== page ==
Rubio and his staff emphasize that his version of the bill would not confer citizenship on this group, which would provide a so-called “anchor” to allow family members to enter the United States. It was the prospect of chain migration that led most Republicans to oppose the original DREAM Act.

Under Rubio’s plan a nonimmigrant visa would be of limited duration and apply only to children brought here under a certain age who have been living continuously in the United States, graduated high school and are going to college. It would apply only to past cases (there is no open door to provide incentives to parents to bring children here illegally in the future), and it would exclude those with criminal records. Plainly, this is a small but important sliver of the entire immigration problem.

In talking to Rubio it’s clear this is a work in progress with much left to be determined. There is, as yet, no firm estimate of the number of people who this would affect. Among the details to be determined are the age cut-off for people who entered the country and the time period covered by the bill (up to the present day?). Also unclear is how to address the small group that is in the military; Rubio says, “We’re open-minded on that. Right now by executive order you can award citizenship.”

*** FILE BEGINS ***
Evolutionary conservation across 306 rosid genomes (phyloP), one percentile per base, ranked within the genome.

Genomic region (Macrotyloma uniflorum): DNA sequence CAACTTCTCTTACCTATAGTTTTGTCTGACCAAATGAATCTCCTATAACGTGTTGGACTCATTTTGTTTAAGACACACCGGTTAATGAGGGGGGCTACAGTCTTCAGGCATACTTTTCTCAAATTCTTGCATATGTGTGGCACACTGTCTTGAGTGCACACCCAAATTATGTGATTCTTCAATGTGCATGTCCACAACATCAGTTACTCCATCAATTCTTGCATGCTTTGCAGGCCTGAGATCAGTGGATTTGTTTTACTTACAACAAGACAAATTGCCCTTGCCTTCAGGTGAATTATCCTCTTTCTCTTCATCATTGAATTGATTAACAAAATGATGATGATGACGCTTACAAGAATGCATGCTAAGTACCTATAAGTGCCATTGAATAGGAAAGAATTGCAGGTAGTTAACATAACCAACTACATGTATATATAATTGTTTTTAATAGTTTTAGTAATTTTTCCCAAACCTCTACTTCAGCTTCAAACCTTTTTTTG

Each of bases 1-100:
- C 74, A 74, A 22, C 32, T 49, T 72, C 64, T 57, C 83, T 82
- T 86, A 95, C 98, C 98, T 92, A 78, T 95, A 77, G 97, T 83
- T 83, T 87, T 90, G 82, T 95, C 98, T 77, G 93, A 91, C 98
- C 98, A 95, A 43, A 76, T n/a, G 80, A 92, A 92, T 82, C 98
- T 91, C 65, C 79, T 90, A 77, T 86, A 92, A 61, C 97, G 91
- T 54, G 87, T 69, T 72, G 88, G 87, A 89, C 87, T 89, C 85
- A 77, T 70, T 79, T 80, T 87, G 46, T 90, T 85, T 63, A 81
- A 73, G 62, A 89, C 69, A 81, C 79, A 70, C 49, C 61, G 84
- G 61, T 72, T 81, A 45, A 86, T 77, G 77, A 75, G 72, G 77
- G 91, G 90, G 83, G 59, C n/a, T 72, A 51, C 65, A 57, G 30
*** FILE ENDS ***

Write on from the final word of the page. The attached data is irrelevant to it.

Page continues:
News accounts have portrayed Rubio’s fellow Republicans as signing on or nixing the idea. In fact, that isn’t what has been going on. On the Hill, Rubio says, “They’ve been generally supportive. No one is saying to stop what I’m doing.” No presidential candidate is going to sign onto something that is admittedly not concrete. But Rubio seemed pleased with the reaction from the Romney camp. “I’ve updated them on the concept. They are waiting for details,” he tells me.

Rubio says that his time frame for introducing a specific piece of legislation is “certainly not indefinite.” But it’s also clear Rubio doesn’t intend do this in a slap-dash manner. He says that “we don’t want to have more questions than answers when we put something out.”